Dozens of sheriffs around the country are refusing to detain noncitizens convicted of crimes for extra time to allow the federal government to start deportation proceedings after a court ruling that one immigrant's civil rights had been violated when she was held without probable cause.
"When a judge says something is in violation of the Fourth Amendment, I am not going to just keep doing it," Sheriff William Gore of San Diego told The New York Times. "If they want to take someone into federal custody, the can decide to do that, but I am not going to keep holding somebody because they ask me to, and nothing more than that."
But the local decisions could limit the how the government enforces immigration law while decreasing the numbers of people deported each year.
Sheriffs started refusing to honor the federal detainee policy that asks them to hold inmates for up to 48 hours without probable cause for a criminal violation after this spring's ruling by a federal judge in Oregon.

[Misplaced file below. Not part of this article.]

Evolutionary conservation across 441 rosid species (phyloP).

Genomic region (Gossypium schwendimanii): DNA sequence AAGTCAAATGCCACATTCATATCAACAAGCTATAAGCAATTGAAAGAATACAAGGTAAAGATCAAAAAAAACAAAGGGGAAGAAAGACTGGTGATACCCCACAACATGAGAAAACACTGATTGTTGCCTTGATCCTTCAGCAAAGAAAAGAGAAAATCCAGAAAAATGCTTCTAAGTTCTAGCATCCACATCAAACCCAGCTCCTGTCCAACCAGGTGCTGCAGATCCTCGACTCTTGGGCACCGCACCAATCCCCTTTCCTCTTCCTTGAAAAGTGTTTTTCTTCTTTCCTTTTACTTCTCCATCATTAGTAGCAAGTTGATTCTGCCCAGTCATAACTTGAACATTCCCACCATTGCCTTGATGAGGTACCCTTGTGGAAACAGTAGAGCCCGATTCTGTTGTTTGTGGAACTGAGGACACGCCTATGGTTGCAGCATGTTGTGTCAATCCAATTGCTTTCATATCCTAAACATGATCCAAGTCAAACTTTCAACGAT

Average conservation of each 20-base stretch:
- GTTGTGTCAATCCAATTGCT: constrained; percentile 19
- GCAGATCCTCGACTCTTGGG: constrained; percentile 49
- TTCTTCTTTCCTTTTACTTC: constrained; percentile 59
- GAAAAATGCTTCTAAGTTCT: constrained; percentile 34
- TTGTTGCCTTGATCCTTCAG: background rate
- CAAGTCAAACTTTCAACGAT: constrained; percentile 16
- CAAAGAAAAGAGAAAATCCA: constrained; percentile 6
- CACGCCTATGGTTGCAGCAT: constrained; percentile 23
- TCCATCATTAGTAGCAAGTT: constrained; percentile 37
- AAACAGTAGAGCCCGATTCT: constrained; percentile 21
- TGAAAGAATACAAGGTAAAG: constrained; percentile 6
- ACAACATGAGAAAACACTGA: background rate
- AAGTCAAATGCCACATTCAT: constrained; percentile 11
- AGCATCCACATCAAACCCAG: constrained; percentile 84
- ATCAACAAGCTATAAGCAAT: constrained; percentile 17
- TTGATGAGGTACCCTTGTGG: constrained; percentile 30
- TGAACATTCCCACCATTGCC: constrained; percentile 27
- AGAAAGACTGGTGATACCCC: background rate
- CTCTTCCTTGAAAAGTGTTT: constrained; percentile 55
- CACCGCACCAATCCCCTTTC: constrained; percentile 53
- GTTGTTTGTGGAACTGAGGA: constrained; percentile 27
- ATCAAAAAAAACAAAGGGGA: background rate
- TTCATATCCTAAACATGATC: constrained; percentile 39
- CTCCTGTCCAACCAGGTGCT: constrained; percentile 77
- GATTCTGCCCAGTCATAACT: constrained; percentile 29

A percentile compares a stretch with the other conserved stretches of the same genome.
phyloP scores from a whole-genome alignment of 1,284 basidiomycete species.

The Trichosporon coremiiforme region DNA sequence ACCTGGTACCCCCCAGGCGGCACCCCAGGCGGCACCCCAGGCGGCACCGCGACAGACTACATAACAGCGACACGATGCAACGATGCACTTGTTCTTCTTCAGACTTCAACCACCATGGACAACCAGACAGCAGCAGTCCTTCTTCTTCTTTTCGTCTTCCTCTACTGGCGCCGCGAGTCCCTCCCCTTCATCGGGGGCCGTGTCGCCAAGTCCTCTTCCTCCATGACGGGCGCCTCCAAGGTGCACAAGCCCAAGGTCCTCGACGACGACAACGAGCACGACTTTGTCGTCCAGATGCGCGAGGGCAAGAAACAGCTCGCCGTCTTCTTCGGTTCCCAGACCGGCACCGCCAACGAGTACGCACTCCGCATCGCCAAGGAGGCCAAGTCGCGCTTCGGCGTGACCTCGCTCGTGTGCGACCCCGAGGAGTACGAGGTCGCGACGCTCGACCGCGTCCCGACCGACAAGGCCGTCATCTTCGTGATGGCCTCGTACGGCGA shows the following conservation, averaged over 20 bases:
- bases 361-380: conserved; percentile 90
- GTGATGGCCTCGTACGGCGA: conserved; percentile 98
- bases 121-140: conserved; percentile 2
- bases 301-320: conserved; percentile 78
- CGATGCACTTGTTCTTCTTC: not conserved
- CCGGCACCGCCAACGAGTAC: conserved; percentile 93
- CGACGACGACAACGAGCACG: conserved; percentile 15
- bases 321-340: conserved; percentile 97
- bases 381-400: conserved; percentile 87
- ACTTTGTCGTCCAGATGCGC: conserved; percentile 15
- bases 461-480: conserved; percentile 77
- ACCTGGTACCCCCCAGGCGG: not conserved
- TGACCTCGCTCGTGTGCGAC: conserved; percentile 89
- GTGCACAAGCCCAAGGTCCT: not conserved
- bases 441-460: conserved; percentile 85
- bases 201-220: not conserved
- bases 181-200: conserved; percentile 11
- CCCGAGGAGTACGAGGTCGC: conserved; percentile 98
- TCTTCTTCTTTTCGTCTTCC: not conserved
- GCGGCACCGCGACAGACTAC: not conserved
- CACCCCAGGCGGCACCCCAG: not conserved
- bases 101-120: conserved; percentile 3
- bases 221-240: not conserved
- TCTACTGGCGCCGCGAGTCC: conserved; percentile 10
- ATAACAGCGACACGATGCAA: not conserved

The refusal quickly spread, with noncitizen offenders getting released as soon as they have done their time, rather than being held for the Department of Homeland Security.
Many of the sheriffs in California, Minnesota, Kansas, and Washington, as well as Oregon, said the court decision forced their action in the interest of self-protection, rather than anything to do with their positions on immigration.
In June, California Attorney General Kamala Harris sent out an advisory telling law enforcement departments they could face lawsuits if they abide by the federal government's detainer requests.
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